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Old 09-30-2014, 01:19 PM   #1
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Alternator problem? Battery light came up...

More than a week ago, I noticed my battery light came up. But ever since, it did not come up.

I was instructed to loosen the (+) battery and then unhook it after starting the car. I did, and after 5 minutes, it shuts off on its own. The battery is just about a year old. The car is reaching 93k miles. Never had any mechanical issues. 2.0L, automatic.

Where do I go to from this? Do I determine it is alternator problem? If so, how do I test it further?

I also took a look at the alternator replacement YouTube videos, are they really that difficult?


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Old 09-30-2014, 01:40 PM   #2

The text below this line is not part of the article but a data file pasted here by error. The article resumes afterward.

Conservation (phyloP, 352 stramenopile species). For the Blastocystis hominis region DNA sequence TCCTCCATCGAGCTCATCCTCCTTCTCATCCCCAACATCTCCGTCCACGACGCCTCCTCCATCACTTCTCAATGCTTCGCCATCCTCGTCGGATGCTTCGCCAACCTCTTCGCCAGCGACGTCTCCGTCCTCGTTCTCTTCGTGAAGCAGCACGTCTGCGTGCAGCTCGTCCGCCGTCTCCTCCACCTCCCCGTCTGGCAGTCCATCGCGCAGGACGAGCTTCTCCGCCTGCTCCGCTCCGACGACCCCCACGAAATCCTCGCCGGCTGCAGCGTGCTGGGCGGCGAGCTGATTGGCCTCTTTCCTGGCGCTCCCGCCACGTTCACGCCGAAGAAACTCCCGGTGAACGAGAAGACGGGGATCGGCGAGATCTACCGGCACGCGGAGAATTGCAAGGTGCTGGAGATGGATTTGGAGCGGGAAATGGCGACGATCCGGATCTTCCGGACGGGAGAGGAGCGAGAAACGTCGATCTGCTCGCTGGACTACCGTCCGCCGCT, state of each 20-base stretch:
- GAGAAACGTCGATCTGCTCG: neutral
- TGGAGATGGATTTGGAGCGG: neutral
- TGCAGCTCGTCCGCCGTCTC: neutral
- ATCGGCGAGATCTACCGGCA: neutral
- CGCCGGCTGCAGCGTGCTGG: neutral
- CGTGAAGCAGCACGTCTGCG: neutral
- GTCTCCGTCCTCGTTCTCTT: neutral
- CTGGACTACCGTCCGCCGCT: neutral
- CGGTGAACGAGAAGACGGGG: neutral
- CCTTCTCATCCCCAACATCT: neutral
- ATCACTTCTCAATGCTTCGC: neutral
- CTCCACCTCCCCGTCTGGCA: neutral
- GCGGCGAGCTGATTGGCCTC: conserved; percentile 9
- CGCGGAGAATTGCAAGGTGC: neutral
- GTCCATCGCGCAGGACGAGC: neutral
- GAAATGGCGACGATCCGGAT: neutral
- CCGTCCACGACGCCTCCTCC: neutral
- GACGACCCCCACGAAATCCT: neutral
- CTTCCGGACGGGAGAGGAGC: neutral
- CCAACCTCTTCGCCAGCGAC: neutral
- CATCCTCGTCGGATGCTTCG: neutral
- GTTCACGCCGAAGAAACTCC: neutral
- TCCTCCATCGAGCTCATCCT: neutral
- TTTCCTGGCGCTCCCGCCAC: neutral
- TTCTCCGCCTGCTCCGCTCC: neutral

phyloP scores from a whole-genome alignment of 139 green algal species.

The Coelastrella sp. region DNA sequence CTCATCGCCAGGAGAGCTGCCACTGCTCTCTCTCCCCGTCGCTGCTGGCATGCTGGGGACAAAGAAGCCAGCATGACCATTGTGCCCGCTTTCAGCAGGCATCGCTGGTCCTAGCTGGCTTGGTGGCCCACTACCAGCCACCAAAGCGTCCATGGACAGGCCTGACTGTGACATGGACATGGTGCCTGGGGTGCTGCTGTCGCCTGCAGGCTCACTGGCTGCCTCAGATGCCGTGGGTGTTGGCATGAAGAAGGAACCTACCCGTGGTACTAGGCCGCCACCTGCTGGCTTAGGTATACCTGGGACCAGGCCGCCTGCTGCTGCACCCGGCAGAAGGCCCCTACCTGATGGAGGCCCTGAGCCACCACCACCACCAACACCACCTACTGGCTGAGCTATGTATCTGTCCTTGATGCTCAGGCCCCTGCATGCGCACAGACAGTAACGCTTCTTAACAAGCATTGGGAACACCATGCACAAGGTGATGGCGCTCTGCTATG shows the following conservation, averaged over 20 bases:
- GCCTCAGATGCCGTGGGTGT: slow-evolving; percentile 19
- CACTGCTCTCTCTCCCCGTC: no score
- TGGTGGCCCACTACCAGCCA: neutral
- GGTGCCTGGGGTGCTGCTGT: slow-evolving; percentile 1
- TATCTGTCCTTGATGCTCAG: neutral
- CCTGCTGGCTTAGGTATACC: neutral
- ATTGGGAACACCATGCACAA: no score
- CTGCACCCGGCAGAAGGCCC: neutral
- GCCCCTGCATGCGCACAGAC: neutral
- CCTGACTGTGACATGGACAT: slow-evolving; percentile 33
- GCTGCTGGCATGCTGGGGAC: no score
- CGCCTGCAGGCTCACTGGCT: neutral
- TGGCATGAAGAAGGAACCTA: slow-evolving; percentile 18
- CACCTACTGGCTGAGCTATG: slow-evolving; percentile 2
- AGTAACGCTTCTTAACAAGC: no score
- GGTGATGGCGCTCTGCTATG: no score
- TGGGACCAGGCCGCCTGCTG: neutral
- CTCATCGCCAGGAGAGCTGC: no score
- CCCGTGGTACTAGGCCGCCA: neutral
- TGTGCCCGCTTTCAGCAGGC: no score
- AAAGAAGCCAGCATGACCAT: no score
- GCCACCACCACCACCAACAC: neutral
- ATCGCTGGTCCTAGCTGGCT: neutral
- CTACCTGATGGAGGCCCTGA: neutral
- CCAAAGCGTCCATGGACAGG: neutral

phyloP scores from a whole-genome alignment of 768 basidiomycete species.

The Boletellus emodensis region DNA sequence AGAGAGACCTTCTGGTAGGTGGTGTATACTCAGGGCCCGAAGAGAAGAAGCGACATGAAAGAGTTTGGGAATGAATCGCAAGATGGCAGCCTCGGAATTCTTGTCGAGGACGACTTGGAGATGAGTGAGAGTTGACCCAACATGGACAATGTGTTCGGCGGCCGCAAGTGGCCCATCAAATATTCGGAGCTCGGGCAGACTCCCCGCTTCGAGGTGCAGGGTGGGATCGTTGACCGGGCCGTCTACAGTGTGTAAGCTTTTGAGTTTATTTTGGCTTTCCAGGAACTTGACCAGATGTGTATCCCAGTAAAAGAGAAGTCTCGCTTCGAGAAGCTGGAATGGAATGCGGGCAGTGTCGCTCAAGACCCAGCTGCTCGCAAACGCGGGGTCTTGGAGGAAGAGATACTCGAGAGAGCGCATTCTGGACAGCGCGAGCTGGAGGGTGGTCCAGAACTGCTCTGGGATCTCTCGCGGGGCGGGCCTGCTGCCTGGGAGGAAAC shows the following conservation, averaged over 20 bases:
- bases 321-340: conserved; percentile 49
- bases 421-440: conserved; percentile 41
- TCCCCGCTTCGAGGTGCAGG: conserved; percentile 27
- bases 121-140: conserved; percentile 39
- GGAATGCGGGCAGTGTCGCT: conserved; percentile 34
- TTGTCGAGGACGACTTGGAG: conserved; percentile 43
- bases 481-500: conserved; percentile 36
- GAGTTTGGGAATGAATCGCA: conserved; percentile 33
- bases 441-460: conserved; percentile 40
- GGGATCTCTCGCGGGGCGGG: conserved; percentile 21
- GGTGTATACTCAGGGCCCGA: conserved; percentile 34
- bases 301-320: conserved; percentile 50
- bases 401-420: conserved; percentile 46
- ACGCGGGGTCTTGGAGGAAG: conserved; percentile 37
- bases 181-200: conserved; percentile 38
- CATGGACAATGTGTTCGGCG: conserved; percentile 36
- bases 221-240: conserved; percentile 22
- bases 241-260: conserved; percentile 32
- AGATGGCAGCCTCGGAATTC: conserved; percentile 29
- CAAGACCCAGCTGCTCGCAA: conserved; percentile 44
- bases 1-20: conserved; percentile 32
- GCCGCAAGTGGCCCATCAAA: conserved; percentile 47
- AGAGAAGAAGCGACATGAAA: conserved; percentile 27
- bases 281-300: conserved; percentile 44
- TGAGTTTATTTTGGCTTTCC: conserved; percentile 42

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Cou ld be a number of things. I would have your battery and alternator tested simple to do. If you have a volt meter you can do it yourself. To test the battery turn the volt meter to volts DC. Put the red wire to positive and black to neg. With the car of the battery should be reading between 12 & 13 volts. If it is below 12 make sure the water level in battery (if not a matneince free one) is just up to the bottom of the plates. Us distilled water only. Then run it for a bit or charge it. If the voltage does not get better then it's probably your battery. If it's only a year old take it back should be under warranty. To test the alternator simple do the same test but with the car started and the volts should be reading between a high 12 to mid 14 volt. If it's really low like in the 8 to 10 range is probably bad. If the voltage is up when you start it also do a load test on it and turn everything in the car on. The alternator should be putting out enough amps to keep up with the load you put on it. If it drops it means that it can't keep up and is probably bad. You can have all these test done at your local auto part store now. If your alt. Is bad then it will keep draining your battery and chances are you might have to replace both. How this helped and I got all my info correct lol. If I'm wrong in open to constructive criticism